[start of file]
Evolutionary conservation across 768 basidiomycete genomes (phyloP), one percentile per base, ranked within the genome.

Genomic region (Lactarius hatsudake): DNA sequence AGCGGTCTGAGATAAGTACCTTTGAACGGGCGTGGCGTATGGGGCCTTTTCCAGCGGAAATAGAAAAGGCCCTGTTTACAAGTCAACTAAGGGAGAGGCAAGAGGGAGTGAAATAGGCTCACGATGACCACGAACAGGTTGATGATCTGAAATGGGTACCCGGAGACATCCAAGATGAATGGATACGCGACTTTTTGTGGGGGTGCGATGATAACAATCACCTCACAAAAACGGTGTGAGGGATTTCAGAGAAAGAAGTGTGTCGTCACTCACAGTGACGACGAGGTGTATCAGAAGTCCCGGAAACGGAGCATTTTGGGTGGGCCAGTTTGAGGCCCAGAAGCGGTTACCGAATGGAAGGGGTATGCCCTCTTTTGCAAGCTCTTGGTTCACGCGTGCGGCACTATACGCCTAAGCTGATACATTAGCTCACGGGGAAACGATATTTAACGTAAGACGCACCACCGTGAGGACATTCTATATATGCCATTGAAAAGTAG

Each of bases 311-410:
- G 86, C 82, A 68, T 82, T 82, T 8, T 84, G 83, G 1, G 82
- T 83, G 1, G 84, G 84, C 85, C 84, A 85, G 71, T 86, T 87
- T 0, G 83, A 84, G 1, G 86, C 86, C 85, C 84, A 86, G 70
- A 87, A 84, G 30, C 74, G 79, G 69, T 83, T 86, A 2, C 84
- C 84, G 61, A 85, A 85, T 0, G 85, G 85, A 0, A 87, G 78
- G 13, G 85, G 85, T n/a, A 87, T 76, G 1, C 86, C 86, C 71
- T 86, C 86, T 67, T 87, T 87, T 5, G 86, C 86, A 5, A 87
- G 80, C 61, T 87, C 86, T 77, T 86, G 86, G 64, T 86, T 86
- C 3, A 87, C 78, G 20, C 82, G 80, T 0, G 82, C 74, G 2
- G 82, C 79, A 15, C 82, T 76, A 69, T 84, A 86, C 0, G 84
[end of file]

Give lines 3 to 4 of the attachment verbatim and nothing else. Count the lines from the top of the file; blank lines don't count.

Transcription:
Each of bases 311-410:
- G 86, C 82, A 68, T 82, T 82, T 8, T 84, G 83, G 1, G 82